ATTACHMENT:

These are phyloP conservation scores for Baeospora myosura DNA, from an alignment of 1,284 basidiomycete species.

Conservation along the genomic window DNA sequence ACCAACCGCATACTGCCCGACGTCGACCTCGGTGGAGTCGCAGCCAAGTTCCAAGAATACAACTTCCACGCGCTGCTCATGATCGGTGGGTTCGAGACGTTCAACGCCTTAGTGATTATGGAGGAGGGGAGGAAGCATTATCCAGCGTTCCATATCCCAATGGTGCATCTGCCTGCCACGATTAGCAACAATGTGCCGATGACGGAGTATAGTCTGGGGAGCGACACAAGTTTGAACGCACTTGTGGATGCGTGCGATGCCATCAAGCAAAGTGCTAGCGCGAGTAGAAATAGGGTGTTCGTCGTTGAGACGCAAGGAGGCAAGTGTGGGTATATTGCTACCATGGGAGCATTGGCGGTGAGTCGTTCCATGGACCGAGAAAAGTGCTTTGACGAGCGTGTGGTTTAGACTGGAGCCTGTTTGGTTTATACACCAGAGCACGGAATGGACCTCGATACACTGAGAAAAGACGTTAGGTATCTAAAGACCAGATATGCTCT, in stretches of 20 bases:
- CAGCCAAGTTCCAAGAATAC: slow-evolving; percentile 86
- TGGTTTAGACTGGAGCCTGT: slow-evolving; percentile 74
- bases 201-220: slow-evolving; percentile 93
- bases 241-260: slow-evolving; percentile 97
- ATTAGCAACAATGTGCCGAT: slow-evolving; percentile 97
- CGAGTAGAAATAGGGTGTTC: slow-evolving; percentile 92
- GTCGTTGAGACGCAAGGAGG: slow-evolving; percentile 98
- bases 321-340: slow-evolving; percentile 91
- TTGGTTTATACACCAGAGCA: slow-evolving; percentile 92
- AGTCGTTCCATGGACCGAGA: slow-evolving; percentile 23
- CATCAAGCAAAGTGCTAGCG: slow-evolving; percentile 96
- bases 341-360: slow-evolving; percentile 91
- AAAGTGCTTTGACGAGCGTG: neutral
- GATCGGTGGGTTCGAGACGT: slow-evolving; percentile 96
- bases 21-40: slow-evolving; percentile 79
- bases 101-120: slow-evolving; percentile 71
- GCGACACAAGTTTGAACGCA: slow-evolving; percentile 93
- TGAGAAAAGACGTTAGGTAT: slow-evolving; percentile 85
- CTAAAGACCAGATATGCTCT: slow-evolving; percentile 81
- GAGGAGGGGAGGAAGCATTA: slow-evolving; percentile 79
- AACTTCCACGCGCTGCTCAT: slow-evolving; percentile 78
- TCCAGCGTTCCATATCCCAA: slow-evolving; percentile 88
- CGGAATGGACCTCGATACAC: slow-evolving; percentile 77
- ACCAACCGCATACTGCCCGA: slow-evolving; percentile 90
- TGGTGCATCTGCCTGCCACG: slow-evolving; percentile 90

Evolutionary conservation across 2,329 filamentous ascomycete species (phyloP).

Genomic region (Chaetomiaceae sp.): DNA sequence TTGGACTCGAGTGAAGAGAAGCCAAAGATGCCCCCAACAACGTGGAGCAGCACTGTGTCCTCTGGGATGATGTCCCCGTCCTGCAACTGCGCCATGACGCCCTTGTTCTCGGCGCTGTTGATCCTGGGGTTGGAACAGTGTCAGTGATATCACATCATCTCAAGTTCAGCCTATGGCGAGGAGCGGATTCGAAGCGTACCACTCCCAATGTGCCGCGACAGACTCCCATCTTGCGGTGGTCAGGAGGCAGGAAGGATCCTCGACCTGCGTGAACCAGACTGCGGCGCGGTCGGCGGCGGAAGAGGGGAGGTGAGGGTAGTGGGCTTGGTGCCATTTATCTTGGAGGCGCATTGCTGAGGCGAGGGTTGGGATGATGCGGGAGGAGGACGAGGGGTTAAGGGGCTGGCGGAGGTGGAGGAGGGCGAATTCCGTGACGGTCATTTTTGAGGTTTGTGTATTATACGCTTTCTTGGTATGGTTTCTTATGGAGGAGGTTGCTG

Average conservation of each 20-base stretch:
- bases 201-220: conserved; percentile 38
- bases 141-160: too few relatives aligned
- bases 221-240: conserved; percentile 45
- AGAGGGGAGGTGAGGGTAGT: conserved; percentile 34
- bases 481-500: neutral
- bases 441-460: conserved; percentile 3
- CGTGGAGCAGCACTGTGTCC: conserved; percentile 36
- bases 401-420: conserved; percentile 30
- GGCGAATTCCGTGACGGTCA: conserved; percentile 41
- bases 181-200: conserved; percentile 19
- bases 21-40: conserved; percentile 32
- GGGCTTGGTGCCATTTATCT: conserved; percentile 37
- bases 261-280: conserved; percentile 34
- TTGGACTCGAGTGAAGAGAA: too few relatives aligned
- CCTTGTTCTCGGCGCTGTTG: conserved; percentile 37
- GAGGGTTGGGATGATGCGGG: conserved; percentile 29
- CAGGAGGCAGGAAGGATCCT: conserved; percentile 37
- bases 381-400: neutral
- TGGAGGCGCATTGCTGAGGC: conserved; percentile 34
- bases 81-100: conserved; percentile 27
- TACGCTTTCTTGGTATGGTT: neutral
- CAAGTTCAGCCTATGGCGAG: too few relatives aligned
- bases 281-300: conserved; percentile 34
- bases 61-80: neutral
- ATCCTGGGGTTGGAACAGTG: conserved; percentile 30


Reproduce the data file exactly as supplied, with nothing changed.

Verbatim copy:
These are phyloP conservation scores for Baeospora myosura DNA, from an alignment of 1,284 basidiomycete species.

Conservation along the genomic window DNA sequence ACCAACCGCATACTGCCCGACGTCGACCTCGGTGGAGTCGCAGCCAAGTTCCAAGAATACAACTTCCACGCGCTGCTCATGATCGGTGGGTTCGAGACGTTCAACGCCTTAGTGATTATGGAGGAGGGGAGGAAGCATTATCCAGCGTTCCATATCCCAATGGTGCATCTGCCTGCCACGATTAGCAACAATGTGCCGATGACGGAGTATAGTCTGGGGAGCGACACAAGTTTGAACGCACTTGTGGATGCGTGCGATGCCATCAAGCAAAGTGCTAGCGCGAGTAGAAATAGGGTGTTCGTCGTTGAGACGCAAGGAGGCAAGTGTGGGTATATTGCTACCATGGGAGCATTGGCGGTGAGTCGTTCCATGGACCGAGAAAAGTGCTTTGACGAGCGTGTGGTTTAGACTGGAGCCTGTTTGGTTTATACACCAGAGCACGGAATGGACCTCGATACACTGAGAAAAGACGTTAGGTATCTAAAGACCAGATATGCTCT, in stretches of 20 bases:
- CAGCCAAGTTCCAAGAATAC: slow-evolving; percentile 86
- TGGTTTAGACTGGAGCCTGT: slow-evolving; percentile 74
- bases 201-220: slow-evolving; percentile 93
- bases 241-260: slow-evolving; percentile 97
- ATTAGCAACAATGTGCCGAT: slow-evolving; percentile 97
- CGAGTAGAAATAGGGTGTTC: slow-evolving; percentile 92
- GTCGTTGAGACGCAAGGAGG: slow-evolving; percentile 98
- bases 321-340: slow-evolving; percentile 91
- TTGGTTTATACACCAGAGCA: slow-evolving; percentile 92
- AGTCGTTCCATGGACCGAGA: slow-evolving; percentile 23
- CATCAAGCAAAGTGCTAGCG: slow-evolving; percentile 96
- bases 341-360: slow-evolving; percentile 91
- AAAGTGCTTTGACGAGCGTG: neutral
- GATCGGTGGGTTCGAGACGT: slow-evolving; percentile 96
- bases 21-40: slow-evolving; percentile 79
- bases 101-120: slow-evolving; percentile 71
- GCGACACAAGTTTGAACGCA: slow-evolving; percentile 93
- TGAGAAAAGACGTTAGGTAT: slow-evolving; percentile 85
- CTAAAGACCAGATATGCTCT: slow-evolving; percentile 81
- GAGGAGGGGAGGAAGCATTA: slow-evolving; percentile 79
- AACTTCCACGCGCTGCTCAT: slow-evolving; percentile 78
- TCCAGCGTTCCATATCCCAA: slow-evolving; percentile 88
- CGGAATGGACCTCGATACAC: slow-evolving; percentile 77
- ACCAACCGCATACTGCCCGA: slow-evolving; percentile 90
- TGGTGCATCTGCCTGCCACG: slow-evolving; percentile 90

Evolutionary conservation across 2,329 filamentous ascomycete species (phyloP).

Genomic region (Chaetomiaceae sp.): DNA sequence TTGGACTCGAGTGAAGAGAAGCCAAAGATGCCCCCAACAACGTGGAGCAGCACTGTGTCCTCTGGGATGATGTCCCCGTCCTGCAACTGCGCCATGACGCCCTTGTTCTCGGCGCTGTTGATCCTGGGGTTGGAACAGTGTCAGTGATATCACATCATCTCAAGTTCAGCCTATGGCGAGGAGCGGATTCGAAGCGTACCACTCCCAATGTGCCGCGACAGACTCCCATCTTGCGGTGGTCAGGAGGCAGGAAGGATCCTCGACCTGCGTGAACCAGACTGCGGCGCGGTCGGCGGCGGAAGAGGGGAGGTGAGGGTAGTGGGCTTGGTGCCATTTATCTTGGAGGCGCATTGCTGAGGCGAGGGTTGGGATGATGCGGGAGGAGGACGAGGGGTTAAGGGGCTGGCGGAGGTGGAGGAGGGCGAATTCCGTGACGGTCATTTTTGAGGTTTGTGTATTATACGCTTTCTTGGTATGGTTTCTTATGGAGGAGGTTGCTG

Average conservation of each 20-base stretch:
- bases 201-220: conserved; percentile 38
- bases 141-160: too few relatives aligned
- bases 221-240: conserved; percentile 45
- AGAGGGGAGGTGAGGGTAGT: conserved; percentile 34
- bases 481-500: neutral
- bases 441-460: conserved; percentile 3
- CGTGGAGCAGCACTGTGTCC: conserved; percentile 36
- bases 401-420: conserved; percentile 30
- GGCGAATTCCGTGACGGTCA: conserved; percentile 41
- bases 181-200: conserved; percentile 19
- bases 21-40: conserved; percentile 32
- GGGCTTGGTGCCATTTATCT: conserved; percentile 37
- bases 261-280: conserved; percentile 34
- TTGGACTCGAGTGAAGAGAA: too few relatives aligned
- CCTTGTTCTCGGCGCTGTTG: conserved; percentile 37
- GAGGGTTGGGATGATGCGGG: conserved; percentile 29
- CAGGAGGCAGGAAGGATCCT: conserved; percentile 37
- bases 381-400: neutral
- TGGAGGCGCATTGCTGAGGC: conserved; percentile 34
- bases 81-100: conserved; percentile 27
- TACGCTTTCTTGGTATGGTT: neutral
- CAAGTTCAGCCTATGGCGAG: too few relatives aligned
- bases 281-300: conserved; percentile 34
- bases 61-80: neutral
- ATCCTGGGGTTGGAACAGTG: conserved; percentile 30